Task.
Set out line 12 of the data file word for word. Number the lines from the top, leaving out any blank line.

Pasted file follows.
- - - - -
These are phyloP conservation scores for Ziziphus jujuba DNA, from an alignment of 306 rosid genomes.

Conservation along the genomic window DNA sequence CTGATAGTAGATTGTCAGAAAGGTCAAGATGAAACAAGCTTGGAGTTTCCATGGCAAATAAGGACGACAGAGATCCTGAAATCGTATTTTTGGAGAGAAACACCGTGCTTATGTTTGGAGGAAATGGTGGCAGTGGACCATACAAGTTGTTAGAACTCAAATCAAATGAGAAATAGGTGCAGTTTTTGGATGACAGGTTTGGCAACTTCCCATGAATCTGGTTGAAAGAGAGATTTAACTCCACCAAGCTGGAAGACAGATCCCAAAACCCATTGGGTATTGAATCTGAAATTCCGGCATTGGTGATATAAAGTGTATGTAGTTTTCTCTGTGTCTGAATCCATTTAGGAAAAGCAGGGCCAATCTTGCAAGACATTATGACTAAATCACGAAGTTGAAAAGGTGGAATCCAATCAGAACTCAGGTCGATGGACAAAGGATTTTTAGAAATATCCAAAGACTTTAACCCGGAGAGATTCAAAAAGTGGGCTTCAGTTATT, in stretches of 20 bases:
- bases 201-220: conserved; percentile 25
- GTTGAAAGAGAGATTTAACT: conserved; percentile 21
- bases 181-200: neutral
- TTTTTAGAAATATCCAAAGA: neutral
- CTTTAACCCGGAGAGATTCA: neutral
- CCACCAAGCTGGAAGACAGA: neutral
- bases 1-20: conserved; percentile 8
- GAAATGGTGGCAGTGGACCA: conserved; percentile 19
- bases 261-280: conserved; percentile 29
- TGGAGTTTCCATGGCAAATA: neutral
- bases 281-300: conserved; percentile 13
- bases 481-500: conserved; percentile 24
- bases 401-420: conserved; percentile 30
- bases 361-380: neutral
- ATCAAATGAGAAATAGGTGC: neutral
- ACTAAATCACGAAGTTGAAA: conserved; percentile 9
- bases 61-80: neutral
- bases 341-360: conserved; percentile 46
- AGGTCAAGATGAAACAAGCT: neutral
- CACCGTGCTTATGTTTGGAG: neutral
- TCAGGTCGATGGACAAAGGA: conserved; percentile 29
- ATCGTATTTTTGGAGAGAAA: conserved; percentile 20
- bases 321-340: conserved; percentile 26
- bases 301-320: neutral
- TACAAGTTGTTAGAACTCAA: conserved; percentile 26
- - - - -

- TGGAGTTTCCATGGCAAATA: neutral